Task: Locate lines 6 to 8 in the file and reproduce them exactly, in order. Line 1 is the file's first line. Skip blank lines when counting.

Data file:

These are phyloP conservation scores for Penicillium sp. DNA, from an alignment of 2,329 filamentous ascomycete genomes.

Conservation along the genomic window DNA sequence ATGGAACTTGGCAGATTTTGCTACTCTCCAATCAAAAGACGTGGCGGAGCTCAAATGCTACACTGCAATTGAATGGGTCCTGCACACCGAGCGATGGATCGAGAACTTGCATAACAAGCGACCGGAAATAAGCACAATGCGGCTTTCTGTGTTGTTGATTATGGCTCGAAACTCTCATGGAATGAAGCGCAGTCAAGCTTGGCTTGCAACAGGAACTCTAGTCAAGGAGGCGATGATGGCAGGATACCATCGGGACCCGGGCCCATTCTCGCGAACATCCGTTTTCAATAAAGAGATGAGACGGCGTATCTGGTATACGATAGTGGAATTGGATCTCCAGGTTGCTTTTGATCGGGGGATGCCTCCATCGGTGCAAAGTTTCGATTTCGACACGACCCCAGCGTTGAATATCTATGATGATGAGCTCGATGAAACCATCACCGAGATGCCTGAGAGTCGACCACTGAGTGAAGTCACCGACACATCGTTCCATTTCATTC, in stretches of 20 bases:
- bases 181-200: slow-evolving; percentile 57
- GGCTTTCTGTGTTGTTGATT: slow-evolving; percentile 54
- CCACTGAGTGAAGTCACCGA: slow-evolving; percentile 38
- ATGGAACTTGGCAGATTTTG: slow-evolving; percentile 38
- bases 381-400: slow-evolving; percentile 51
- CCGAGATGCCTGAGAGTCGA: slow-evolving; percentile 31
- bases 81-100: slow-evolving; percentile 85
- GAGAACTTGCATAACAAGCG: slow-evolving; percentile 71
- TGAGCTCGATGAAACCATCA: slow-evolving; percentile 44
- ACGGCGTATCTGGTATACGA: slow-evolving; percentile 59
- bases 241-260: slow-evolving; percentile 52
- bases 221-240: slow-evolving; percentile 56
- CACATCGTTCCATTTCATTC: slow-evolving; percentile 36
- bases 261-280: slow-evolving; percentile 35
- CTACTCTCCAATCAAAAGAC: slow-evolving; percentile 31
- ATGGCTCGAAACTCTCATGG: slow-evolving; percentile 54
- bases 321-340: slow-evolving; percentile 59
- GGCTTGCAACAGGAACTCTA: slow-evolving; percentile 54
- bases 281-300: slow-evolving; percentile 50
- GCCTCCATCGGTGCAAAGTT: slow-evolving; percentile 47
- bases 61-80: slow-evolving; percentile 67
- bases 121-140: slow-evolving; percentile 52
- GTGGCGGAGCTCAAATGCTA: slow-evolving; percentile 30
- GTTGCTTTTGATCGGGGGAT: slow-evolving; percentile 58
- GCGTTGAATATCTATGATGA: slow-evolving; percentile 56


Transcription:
- ATGGAACTTGGCAGATTTTG: slow-evolving; percentile 38
- bases 381-400: slow-evolving; percentile 51
- CCGAGATGCCTGAGAGTCGA: slow-evolving; percentile 31